The 1972 Labour Party deputy leadership election took place in April 1972 after Roy Jenkins resigned as deputy leader over the decision to hold a referendum on Britain's entry into the Common Market.
Edward Short, formerly Education Secretary in the government of Harold Wilson, was regarded as a "unity" candidate, and won the election over his main rival, the left-winger Michael Foot, who had unsuccessfully stood for the deputy leadership in 1970 and 1971.
|First ballot: 20 April 1972|
|Second ballot required|
As a result of the first round, Crosland was eliminated. The remaining two candidates would face each other in a second round. The next day's The Glasgow Herald reported that both Short and Crosland attracted more votes than had been expected and that Short was the favourite to pick up most of Crosland's votes.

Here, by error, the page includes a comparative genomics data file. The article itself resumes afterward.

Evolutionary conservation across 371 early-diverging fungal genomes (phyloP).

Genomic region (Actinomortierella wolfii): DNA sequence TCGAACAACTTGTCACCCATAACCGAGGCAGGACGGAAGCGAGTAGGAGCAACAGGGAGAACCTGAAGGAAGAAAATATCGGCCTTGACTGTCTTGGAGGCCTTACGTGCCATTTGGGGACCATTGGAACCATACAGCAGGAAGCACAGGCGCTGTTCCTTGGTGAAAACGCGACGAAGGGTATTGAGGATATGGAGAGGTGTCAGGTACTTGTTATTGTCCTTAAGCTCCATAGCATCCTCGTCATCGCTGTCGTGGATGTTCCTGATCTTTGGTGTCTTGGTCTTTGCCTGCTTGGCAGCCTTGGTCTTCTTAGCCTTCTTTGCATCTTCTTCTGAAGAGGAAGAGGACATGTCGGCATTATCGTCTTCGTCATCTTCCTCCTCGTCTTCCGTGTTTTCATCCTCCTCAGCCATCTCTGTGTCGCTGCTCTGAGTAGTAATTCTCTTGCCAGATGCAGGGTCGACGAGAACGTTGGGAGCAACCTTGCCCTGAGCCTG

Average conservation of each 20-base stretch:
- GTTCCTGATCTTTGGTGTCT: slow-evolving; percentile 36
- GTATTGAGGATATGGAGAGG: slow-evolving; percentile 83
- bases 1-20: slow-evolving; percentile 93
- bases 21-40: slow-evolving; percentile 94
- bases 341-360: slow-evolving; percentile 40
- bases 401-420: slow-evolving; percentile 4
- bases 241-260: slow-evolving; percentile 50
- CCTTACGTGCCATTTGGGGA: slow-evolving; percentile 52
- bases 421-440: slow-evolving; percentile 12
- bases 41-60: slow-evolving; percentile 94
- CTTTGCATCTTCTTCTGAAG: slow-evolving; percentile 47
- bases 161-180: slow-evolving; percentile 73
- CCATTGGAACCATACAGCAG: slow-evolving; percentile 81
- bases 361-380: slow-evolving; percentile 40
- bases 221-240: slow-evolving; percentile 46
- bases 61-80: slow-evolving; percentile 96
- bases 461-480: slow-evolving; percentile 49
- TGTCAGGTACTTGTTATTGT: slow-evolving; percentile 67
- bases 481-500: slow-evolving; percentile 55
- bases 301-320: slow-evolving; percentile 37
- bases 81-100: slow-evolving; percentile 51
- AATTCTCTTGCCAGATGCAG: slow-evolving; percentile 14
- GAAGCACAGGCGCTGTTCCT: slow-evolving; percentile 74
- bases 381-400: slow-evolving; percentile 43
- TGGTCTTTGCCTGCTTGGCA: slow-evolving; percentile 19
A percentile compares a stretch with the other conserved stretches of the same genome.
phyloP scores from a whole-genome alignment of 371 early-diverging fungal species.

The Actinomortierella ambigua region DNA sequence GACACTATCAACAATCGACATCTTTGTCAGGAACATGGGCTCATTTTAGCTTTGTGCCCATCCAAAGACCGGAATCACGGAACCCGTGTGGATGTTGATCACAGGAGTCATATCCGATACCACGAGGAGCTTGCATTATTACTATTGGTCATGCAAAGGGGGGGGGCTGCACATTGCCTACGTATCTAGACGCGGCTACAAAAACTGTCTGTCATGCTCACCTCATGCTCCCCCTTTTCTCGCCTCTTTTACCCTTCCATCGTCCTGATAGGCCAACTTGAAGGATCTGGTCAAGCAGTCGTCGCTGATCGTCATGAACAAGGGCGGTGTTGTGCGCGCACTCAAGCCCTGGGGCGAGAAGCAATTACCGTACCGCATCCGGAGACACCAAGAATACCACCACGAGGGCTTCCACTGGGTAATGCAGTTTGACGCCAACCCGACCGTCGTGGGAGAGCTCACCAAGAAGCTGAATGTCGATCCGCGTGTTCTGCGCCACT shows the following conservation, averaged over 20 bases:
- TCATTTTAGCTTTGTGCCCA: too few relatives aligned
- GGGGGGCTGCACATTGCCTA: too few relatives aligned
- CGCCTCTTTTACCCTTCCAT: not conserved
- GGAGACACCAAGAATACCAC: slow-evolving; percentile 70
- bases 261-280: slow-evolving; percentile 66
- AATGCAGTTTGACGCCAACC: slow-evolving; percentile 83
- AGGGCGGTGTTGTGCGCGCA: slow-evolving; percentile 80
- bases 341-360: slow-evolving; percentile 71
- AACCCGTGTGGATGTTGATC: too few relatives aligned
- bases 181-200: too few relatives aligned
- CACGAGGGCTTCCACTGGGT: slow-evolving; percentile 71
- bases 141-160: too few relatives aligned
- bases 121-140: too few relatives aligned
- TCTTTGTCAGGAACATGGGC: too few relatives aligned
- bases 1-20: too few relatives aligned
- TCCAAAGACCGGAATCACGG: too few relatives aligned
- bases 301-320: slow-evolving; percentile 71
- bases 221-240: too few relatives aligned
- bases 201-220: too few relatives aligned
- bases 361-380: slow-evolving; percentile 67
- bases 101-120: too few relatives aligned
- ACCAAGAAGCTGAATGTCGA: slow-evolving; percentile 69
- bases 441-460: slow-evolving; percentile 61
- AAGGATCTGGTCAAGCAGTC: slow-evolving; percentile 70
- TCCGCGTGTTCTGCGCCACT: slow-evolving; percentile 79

|Second ballot: 25 April 1972|
|Edward Short elected|
Reporting on the result, The Glasgow Herald's political correspondent John Warden stated that Short was "reckoned to be the least divisive of the three candidates for the post". The same report noted that Short called for "unity and toleration in the Labour Party" in the wake of his victory. An editorial in the same newspaper argued the result was a foregone conclusion after the first ballot, but warned that be settling for a compromise candidate "Labour may not have solved their difficulties".